Energy efficiency and resource conservation are also priorities of the structure. Glass wall are designed into the terraced green roof to allow natural light to enter the greenhouse, demonstration and office areas. And excess heat from the retail and commercial floors below are used to warm the greenhouse in the colder months. The team even recommended using an anaerobic digester to compost organic residential waste from the surrounding 4 towers that would then be used as fertilizer for the landscape.
In designing the space, "there were so many different ideas and creative minds," explains winning Oasis team member Alexa Camargo. "Some team members wanted education to come first, some wanted to push production more as an effective way of feeding cities, and others felt we should do an experience around connecting people with nature in an urban context." For her, their final design is a testament to how well all of these ideas can be combined into a successful space.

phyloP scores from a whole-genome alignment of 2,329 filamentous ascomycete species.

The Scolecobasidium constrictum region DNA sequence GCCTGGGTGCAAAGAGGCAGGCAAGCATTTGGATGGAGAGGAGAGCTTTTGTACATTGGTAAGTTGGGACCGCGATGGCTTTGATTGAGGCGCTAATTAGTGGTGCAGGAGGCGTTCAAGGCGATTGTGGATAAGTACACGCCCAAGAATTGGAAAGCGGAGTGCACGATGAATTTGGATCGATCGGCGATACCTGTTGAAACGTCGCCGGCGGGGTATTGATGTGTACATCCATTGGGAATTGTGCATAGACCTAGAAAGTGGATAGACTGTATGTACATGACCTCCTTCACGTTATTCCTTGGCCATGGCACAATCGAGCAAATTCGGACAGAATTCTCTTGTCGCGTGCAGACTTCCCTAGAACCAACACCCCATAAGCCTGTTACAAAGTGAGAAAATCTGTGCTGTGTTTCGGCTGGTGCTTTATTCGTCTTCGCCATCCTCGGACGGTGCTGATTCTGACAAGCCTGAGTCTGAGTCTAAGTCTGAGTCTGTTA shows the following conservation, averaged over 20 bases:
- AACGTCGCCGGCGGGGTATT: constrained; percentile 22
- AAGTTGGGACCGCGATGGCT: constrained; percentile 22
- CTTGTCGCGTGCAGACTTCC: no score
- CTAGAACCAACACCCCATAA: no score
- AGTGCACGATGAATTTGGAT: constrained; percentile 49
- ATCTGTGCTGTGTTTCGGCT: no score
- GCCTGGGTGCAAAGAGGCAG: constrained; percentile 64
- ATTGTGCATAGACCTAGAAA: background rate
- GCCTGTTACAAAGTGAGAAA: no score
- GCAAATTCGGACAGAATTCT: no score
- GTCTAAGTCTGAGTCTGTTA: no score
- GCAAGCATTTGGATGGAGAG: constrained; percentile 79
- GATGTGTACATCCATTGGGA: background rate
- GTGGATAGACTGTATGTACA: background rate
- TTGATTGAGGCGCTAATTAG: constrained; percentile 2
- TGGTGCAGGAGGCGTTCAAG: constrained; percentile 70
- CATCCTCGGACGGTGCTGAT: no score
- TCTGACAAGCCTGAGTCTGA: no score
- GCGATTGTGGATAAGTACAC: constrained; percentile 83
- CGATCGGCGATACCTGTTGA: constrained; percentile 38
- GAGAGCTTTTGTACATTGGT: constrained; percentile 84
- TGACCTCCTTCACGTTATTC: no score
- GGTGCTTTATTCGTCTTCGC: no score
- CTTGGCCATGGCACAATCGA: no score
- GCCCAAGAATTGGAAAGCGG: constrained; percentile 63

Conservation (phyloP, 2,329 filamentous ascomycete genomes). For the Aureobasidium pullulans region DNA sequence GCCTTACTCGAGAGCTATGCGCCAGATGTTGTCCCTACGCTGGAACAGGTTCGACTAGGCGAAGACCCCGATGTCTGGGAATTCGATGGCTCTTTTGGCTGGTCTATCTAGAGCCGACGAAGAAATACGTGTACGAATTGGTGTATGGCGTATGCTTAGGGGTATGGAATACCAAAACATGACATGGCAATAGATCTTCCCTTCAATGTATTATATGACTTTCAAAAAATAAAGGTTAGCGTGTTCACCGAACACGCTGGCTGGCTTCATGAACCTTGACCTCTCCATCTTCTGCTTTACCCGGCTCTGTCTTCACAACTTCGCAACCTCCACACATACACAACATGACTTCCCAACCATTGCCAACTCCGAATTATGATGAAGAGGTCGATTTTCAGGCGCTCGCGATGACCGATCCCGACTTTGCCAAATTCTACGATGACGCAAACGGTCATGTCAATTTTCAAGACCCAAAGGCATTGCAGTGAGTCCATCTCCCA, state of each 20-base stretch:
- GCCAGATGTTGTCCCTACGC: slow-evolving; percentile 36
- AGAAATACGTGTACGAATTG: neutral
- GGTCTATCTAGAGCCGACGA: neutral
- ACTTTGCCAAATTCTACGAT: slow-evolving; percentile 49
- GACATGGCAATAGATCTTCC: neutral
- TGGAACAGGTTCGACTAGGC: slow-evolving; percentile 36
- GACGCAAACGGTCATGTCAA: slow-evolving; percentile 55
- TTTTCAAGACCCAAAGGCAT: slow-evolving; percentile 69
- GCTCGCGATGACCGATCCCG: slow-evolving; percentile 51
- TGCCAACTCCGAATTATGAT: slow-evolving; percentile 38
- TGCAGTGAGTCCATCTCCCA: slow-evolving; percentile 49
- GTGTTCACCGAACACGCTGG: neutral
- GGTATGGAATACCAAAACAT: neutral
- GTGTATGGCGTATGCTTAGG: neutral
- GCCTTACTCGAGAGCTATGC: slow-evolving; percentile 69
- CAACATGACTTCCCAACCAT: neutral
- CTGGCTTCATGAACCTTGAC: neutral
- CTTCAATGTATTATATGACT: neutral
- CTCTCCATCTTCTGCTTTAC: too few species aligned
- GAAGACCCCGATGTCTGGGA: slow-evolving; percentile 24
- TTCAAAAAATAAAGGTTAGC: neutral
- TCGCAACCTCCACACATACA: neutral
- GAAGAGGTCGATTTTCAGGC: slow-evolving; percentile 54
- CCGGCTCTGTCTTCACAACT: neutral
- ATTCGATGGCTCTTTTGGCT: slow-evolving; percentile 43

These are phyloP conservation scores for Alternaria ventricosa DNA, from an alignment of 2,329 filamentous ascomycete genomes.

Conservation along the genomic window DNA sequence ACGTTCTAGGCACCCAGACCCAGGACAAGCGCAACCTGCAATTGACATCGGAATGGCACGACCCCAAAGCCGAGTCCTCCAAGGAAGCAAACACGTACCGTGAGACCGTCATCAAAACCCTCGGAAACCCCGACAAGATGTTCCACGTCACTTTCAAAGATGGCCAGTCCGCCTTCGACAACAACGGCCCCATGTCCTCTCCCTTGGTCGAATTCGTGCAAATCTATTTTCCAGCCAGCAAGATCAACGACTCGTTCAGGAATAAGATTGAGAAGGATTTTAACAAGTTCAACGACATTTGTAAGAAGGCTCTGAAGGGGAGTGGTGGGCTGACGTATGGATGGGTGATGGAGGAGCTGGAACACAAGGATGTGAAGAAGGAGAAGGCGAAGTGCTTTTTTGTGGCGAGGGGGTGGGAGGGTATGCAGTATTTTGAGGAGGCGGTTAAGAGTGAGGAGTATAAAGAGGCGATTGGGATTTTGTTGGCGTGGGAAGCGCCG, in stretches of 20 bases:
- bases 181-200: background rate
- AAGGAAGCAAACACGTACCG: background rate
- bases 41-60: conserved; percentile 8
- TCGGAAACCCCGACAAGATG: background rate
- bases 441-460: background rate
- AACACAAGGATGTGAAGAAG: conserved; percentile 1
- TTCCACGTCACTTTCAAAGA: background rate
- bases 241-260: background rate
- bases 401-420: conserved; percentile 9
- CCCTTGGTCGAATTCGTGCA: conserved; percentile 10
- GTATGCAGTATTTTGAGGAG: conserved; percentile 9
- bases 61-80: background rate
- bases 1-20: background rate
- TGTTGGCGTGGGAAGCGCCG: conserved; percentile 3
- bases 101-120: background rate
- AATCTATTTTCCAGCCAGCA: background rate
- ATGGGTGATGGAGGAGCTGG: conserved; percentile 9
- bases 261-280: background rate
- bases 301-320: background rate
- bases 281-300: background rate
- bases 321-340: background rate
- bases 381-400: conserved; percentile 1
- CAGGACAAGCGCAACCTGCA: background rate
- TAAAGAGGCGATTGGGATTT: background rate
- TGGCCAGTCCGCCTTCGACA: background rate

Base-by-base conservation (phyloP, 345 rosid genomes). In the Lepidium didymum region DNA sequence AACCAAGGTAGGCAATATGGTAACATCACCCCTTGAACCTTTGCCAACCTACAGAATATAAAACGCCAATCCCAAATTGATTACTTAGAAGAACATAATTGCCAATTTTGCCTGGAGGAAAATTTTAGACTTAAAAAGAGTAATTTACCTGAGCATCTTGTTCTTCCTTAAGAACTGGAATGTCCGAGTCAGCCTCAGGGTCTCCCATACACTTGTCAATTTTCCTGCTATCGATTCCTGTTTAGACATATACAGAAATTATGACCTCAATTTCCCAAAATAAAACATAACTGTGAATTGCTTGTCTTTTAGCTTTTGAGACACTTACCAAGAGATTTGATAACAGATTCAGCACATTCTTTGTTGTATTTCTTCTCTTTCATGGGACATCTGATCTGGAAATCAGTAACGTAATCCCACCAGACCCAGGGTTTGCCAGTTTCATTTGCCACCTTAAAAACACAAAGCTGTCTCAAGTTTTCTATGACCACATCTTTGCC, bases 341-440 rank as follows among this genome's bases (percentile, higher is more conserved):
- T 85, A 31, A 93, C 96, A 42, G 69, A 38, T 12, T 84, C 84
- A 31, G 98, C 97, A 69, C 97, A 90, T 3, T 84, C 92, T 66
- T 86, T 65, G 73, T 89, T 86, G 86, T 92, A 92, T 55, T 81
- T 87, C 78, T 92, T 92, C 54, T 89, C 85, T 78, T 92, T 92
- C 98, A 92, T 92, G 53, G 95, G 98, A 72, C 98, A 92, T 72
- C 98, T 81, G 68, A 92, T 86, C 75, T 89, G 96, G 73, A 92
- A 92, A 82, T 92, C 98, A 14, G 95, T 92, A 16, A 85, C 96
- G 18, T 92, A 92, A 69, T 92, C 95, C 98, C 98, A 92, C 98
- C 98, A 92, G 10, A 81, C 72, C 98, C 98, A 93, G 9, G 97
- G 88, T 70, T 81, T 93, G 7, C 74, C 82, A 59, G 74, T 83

Alexa is the co-founder of Albor Pacific, a team of consultants who specialize in creating environmental and agricultural-based education programs and installations for schools. "I really love sharing ideas and the idea making process," says Alexa, and "during the workshop I learned a lot from my teammates that will be very valuable to me in my work."